Helping your garden survive August
August is usually a difficult month in the garden. It can be very hot and dry, have an abundance of rain or face the possibility of hurricanes, which can create havoc in tandem with the above.
With rain comes growth and the potential problems of pests and diseases that, if not dealt with when first seen, can wreak havoc on foliage and flowers alike. On the obverse comes drought, which also has a downside to growth through the stress imposed by soil moisture deficiency. Pest and disease problems should be dealt with only when plants are not under stress as applications of pesticides and fungicides could also increase the stress factor by causing internal problems to the plant.
To overcome these problems, irrigate the garden heavily, if possible twice a week, to encourage roots to chase the water and retain their growth habit. The uptake of water will alleviate the stress within the plant when sprays for pest and disease problems are applied. It should also be noted that chemical spray applications should not be carried out when temperatures are higher than 65F, which limits spraying to evenings; avoid morning applications when skies are clear as the temperature will rise sharply.
Fertiliser applications can be applied as a foliar feed through a hose end applicator; however, always read the instructions on carton prior to applying, as details as to settings are important. Avoid granular feeding unless temperatures are low and weather is overcast and be sure that soil is moist to a depth of several inches to avoid root burn. Coated granular fertilisers are best as they have a slower release than non-granular types.
A review of foliage growth on trees and shrubs is advisable to determine whether a thinning out of heavily foliaged plants is required to reduce the impact of heavy winds allowing them to filter through the plant thus reducing damage to foliage and branches. This is especially the case with wet summers and the upsurge in growth. Large trees should be inspected by a professional tree surgeon especially so if work to remove boughs is required. Thin out by pruning crossing branches especially in the centre of the canopy; prune to an outward facing bud/node as this will help in the future habit of growth.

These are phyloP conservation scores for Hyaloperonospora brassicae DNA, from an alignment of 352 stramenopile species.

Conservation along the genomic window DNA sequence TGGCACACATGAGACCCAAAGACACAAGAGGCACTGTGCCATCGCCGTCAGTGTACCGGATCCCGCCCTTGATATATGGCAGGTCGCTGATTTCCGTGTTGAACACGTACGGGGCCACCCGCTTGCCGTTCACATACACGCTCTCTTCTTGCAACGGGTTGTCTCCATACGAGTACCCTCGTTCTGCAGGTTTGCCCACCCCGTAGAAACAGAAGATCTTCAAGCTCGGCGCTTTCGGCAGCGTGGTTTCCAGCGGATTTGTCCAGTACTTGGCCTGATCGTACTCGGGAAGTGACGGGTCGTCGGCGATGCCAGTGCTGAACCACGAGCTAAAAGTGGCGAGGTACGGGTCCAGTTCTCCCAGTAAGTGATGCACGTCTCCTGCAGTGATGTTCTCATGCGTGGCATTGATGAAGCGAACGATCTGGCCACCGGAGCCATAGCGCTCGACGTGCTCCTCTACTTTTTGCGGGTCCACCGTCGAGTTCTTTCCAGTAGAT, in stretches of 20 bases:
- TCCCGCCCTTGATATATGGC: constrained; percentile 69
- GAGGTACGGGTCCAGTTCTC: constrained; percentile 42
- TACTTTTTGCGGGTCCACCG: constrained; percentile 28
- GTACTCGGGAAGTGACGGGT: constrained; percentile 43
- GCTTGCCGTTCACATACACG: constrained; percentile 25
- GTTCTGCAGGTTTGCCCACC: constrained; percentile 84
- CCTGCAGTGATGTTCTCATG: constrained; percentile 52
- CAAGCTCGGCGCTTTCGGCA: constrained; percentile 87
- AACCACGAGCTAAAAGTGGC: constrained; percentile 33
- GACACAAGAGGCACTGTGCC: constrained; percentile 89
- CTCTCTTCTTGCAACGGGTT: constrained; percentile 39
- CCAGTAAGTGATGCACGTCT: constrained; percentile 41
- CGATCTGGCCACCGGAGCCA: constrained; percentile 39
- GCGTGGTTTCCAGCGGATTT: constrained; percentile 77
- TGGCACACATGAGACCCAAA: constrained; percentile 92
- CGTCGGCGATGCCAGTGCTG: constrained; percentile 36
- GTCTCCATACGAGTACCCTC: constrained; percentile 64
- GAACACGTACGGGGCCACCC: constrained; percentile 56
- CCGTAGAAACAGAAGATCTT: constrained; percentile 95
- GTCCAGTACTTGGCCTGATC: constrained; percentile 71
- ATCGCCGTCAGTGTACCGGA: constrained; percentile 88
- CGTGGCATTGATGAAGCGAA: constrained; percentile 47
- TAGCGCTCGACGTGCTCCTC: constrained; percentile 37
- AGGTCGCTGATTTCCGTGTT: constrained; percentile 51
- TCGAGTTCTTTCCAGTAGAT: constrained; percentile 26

Lawns often suffer during periods of drought, I would suggest that in such cases as “bone dry” earth that no mowing should be carried out as it will further stress the lawn grass. Mowing in itself induces new growth, which in drought conditions further stresses the exercise of growth in general. If irrigation is required to keep grass active and survive, it should be carried out in the cool of the day; it is best to give two heavy soakings in a week than simply splashing water around with a hose. Shallow waterings will only encourage root activity in the upper areas of soil and thus put the root activity at risk of drying out, whereas when water is allowed to penetrate deeper into the soil the roots will chase it to its depth, acting as a lifeline to the lawn’s needs.
Herbicides are often used throughout the year for seasonal-type weed growth. This can be a problem during the heat of the summer especially when spray drift is likely even from the slightest of breezes. Best to be safe and avoid such activities, which can burn foliage and flowers, which themselves will be stressed by the existing conditions.
Weeding is a constant in any garden. During periods of drought, weeds will take up water from the soil that would best be used by the garden plants. Hoeing the ground to remove weed growth will expose a layer of topsoil that will dry out rapidly during the summer; try and encourage growth that covers the soil, reducing the light and potential weed growth.
• Malcolm Griffiths is a trained horticulturalist and fellow of the Chartered Institute of Horticulture in Britain. He is also past president of the Bermuda Horticultural Society, the Bermuda Orchid Society and the Bermuda Botanical Society